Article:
Adda Birnir is an Icelandic-born, California-grown, product developer now working in New York City. With her friends and business partners, she runs a client services and software development company called Balance Media. Balance Media focuses on creating highly interactive news and web apps for media companies including WNYC, The New York Times, ProPublica, and Manhattan Neighborhood Networks. Balance Media’s suite of software and education products include Balance Digital Publishing (tablet publishing platform) and Digital Divas (digital knowledge for all the divas).
Denise Cheng hails from all over. She is originally from Silicon Valley and is most recently from Grand Rapids, Michigan, where she was a founding member and the citizen journalism coordinator for The Rapidian. Her past lives include terms with the Peace Corps and Digital Arts Service Corps. She has worked with and taught multimedia production, and the bulk of her efforts have focused on designing and implementing civic media endeavors. Denise believes that participation in media creation increases the likelihood of civic engagement and action. Her oft-used word is “reimagining,” and Denise is infinitely fascinated with how creative approaches to news presentation make information more accessible to audiences. She has a special interest in ethnic and geographically based communities.
Saalim Chowdhury shapes digital products that people love. His journalistic career spans a number of leading British publishers – notably at News Corp, where he was a senior executive at News International’s then “future-of-media” startup thelondonpaper, which grew to be London’s most read newspaper. More recently, he architected the acclaimed digital and app launch for The Week magazine. His entrepreneurial career ranges from his late ’90’s mobile start-up and working for venture capital firms to the $183m Cisco acquisition ScanSafe. There, as an early employee, he pioneered safe search technology now used by millions worldwide. For his sins, he once was a management consultant with the Boston Consulting Group. In his spare time he mentors a youth journalism project. He was educated at Oxford, Cambridge, and the London School of Economics.
Brianne Garcia recently completed the CUNY Graduate School of Journalism’s master’s program, where she pitched a disruptive fashion startup to a panel of investors and received a small grant in seed funding. She is also one of the first two recipients of the J. Douglas Creighton scholarship for disruption, underwritten by John Paton, CEO of Journal Register, MediaNews, and Digital First Media. After blogging about fashion for three years at, Brianne realized the real innovation in the fashion world wasn’t happening at major magazines, but in the ways in which women consumed fashion. This fellowship will be her introduction to the startup world, where she hopes to begin building a new platform that empowers consumers by connecting them with the brands and stores that meet their style needs. A St. Louis native and University of Missouri graduate, Brianne moved to New York in 2010 to begin her master’s education, and though she doesn’t plan on leaving the city, she will always be a Midwesterner at heart.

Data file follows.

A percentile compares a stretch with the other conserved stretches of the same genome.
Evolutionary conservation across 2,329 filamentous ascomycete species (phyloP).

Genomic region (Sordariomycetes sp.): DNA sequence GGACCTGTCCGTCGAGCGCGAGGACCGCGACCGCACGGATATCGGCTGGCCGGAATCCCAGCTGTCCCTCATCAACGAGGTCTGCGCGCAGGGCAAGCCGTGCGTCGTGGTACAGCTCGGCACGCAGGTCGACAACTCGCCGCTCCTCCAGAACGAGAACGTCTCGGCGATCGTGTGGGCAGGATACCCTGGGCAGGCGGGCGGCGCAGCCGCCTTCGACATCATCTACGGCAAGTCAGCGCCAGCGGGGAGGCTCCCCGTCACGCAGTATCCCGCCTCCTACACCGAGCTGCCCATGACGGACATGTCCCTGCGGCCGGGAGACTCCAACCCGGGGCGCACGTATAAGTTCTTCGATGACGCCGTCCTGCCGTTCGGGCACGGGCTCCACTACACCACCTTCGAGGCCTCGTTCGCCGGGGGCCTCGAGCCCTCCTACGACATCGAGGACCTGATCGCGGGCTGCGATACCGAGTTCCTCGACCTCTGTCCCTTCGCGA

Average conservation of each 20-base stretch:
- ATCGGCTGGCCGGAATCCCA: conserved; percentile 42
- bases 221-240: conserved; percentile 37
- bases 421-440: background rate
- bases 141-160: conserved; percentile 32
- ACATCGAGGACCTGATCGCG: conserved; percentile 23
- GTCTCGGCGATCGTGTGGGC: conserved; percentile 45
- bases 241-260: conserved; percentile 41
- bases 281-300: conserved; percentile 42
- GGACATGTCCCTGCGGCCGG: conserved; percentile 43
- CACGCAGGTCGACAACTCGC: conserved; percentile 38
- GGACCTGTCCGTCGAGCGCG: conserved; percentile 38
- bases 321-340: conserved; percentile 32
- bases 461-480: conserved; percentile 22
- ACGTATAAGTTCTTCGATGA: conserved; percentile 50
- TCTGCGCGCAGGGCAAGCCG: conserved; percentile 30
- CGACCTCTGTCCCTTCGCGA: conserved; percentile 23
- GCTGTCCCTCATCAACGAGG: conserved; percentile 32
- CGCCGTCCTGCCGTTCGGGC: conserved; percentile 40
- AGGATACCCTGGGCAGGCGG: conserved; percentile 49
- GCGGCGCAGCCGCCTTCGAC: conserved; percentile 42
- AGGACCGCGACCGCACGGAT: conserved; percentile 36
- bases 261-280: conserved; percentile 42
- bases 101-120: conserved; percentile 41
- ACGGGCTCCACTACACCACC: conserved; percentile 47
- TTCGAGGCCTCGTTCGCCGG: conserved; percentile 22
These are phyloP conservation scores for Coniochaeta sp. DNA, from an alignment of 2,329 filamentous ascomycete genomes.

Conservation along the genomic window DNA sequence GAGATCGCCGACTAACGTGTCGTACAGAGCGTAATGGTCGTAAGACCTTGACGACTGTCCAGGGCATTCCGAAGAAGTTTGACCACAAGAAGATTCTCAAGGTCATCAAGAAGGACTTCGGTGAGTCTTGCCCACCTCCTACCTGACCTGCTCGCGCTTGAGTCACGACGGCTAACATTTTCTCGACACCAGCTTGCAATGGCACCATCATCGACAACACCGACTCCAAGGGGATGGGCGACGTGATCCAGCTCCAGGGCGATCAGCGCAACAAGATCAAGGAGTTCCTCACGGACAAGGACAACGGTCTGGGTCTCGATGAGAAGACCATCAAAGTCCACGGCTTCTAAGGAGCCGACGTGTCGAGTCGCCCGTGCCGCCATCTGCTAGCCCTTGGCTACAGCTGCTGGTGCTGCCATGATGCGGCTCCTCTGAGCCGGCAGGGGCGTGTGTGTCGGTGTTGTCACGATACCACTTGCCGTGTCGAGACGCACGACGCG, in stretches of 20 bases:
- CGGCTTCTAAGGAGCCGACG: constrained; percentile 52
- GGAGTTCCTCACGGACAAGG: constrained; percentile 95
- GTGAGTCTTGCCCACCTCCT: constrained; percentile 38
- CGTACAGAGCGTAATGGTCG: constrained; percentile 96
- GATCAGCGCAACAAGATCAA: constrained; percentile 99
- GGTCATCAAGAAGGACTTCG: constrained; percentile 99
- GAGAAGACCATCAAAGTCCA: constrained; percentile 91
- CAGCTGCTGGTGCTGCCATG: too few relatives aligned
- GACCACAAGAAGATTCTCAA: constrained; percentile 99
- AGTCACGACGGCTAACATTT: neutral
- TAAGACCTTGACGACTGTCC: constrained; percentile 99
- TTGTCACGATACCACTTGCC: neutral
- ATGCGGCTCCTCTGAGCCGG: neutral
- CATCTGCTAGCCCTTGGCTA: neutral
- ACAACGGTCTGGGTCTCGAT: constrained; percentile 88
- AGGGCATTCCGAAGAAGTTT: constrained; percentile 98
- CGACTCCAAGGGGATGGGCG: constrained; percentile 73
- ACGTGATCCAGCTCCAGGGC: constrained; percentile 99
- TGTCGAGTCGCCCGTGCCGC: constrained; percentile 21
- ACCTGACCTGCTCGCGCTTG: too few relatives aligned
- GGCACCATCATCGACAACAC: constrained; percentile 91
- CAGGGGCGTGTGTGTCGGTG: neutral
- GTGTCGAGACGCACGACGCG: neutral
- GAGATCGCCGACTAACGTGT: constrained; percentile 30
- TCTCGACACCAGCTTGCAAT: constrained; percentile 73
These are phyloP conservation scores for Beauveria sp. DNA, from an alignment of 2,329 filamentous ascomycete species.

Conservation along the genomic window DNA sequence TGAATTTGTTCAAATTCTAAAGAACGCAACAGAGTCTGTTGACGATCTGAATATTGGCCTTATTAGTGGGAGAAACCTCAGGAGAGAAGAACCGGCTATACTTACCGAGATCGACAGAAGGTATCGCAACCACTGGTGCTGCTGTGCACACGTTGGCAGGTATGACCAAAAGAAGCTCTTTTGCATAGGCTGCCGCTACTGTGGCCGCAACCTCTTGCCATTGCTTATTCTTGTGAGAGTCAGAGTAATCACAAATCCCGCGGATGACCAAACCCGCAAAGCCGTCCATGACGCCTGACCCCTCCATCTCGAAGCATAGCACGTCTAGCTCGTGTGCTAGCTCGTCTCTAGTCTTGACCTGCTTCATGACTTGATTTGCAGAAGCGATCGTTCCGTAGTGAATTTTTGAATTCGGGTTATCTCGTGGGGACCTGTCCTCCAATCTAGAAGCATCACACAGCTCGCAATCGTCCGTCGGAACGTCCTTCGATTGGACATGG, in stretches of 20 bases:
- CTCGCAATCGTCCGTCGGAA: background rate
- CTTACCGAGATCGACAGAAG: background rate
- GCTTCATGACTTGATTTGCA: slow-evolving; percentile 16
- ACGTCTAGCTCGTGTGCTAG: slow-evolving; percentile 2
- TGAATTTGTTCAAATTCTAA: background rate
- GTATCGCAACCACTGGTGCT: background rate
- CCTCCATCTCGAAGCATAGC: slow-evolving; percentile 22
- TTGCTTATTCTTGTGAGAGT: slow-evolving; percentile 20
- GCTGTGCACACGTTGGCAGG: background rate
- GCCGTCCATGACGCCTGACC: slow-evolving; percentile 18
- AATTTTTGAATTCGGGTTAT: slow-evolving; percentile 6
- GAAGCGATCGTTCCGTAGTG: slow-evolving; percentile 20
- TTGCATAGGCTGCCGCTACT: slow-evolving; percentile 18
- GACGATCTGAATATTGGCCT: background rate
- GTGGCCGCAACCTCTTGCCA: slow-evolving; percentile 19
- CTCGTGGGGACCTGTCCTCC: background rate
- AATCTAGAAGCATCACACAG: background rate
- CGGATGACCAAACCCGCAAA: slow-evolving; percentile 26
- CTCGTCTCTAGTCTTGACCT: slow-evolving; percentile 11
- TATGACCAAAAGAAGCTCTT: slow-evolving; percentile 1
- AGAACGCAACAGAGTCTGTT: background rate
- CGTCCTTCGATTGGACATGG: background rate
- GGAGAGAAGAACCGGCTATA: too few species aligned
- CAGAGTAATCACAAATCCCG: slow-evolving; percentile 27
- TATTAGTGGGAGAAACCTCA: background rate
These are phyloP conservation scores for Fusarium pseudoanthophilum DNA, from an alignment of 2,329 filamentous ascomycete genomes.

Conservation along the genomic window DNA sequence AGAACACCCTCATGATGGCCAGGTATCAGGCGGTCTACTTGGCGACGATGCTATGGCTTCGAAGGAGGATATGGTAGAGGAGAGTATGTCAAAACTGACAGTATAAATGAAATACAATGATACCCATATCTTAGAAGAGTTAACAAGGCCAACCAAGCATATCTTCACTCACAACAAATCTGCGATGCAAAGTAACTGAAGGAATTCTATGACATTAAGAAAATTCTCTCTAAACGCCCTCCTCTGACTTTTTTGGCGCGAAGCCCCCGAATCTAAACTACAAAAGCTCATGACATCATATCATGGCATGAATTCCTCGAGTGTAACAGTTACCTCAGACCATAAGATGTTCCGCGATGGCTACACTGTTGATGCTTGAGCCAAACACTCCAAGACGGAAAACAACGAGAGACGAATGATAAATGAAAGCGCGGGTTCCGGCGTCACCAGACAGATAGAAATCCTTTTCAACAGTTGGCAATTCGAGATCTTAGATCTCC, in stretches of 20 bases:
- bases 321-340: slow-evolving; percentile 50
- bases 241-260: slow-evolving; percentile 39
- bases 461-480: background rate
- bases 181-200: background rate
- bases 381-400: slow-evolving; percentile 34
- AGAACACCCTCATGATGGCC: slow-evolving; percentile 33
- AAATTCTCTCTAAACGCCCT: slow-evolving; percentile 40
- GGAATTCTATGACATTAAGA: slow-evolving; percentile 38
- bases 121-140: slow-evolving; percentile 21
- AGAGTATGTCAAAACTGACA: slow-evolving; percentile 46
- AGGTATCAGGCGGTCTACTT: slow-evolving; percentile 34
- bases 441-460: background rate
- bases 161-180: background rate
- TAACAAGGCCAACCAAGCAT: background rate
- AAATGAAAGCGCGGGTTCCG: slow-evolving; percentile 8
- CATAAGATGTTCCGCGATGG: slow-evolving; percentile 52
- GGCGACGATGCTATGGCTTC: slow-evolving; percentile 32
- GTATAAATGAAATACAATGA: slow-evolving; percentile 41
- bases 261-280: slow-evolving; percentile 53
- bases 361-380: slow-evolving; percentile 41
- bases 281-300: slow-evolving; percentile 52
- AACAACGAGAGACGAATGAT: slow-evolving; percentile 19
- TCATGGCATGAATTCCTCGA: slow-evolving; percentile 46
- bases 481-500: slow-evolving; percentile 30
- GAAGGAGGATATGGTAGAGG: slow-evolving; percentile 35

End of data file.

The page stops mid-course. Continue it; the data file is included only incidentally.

Stacy-Marie Ishmael is a writer, blogger, editor, and reporter with a track record of innovation in online and digital media. She grew up in the Caribbean, graduated from the London School of Economics and Political Science with a BSc in International Relations and spent five years at the Financial Times. At the FT, she helped launch and develop FT Alphaville, the award-winning finance blog, and co-founded FT Tilt, an online-only emerging markets news service. Stacy-Marie is also an adjunct in the business faculty at the CUNY Graduate School of Journalism where she teaches the Wall Street class.
Sylvia Jauregui, an entrepreneur, producer, and journalist, graduated from Kean University, NJ, summa cum laude in International Broadcast Journalism. She started her career at age 17 in Ecuador, where she worked as a reporter, producer, account manager, and host of a live TV news show on a national station. She also worked for various local broadcasting companies as a political and daily news reporter. In 2010 she received a scholarship from the “Asociación Nacional de Periodistas Hispanos” in Denver, Colorado and is currently part of “Líderes Digitales: Creating a New Generation of Spanish-Language Multimedia Trainers,” a project from the ICFJ. Sylvia is also CEO of Kue Productions, a multimedia video and production company, and editor of ElizabethInsideout a bilingual-multimedia hyperlocal site covering Elizabeth, NJ.
Michael Mccutcheon is building a web startup while completing his master’s degree at the CUNY Graduate School of Journalism. Fascinated by new forms of storytelling online, Michael is the founder of Active Media Lab and is developing interactive replacements for the traditional news article. He is a recipient of the J. Douglas Creighton scholarship for innovation and disruption in news media, underwritten by John Paton, CEO of Journal Register, MediaNews, and Digital First Media. Previously, he was an associate at the Open Society Foundations, where he supported nonprofit journalism initiatives including the development of tech tools for journalists. Michael holds a bachelor’s degree in psychology from Pomona College.
Ashley Milne-Tyte is a writer and reporter based in New York. She began her reporting career as an intern at WNYC, New York’s public radio station, and went on to work for Marketplace, the public radio business show, producing daily news spots, features, and carrying out Q&A sessions with the show’s hosts. Over the years she has covered everything from collateralized debt obligations and bad banks to the business advantages of babies in bars – often in less than three minutes. Her print pieces have appeared in the Financial Times, New York Daily News, Wall Street Journal, and Independent. Since 2010 Ashley has been producing radio pieces for Marketplace, NPR, and Voice of America, writing for print/online, and teaching radio boot camp at Columbia University’s Graduate School of Journalism.